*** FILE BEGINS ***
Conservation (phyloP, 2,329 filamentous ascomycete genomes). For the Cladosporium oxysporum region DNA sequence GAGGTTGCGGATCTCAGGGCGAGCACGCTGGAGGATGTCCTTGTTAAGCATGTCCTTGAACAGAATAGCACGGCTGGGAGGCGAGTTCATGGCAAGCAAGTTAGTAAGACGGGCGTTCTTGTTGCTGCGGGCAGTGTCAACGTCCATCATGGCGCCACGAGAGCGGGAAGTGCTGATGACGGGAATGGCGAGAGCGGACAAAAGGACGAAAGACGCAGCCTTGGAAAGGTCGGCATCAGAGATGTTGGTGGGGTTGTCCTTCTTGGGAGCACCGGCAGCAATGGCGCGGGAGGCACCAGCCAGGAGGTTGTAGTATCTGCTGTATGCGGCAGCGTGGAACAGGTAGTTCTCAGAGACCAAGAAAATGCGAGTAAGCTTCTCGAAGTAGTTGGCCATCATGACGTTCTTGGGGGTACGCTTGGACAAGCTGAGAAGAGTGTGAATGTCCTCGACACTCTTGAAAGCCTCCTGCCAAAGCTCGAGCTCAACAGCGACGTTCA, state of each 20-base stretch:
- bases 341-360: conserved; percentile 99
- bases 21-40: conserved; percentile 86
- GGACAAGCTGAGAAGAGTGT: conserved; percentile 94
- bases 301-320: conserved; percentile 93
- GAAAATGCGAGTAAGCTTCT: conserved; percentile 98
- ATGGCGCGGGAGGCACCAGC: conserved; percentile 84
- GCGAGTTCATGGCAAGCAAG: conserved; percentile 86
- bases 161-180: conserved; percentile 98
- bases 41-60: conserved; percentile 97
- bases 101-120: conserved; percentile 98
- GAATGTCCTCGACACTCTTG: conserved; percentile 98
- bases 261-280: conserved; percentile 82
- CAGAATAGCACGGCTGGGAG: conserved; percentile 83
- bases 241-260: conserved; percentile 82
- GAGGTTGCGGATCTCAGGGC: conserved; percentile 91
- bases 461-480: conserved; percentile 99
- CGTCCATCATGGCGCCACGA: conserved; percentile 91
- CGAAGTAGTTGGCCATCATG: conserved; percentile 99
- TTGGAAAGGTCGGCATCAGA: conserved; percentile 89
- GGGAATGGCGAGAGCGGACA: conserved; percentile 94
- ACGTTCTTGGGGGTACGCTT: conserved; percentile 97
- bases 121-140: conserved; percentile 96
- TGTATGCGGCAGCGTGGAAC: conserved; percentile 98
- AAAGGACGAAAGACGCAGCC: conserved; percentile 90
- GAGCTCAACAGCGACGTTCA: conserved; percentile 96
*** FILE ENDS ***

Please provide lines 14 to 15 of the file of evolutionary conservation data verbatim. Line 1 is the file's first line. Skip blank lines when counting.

- CAGAATAGCACGGCTGGGAG: conserved; percentile 83
- bases 241-260: conserved; percentile 82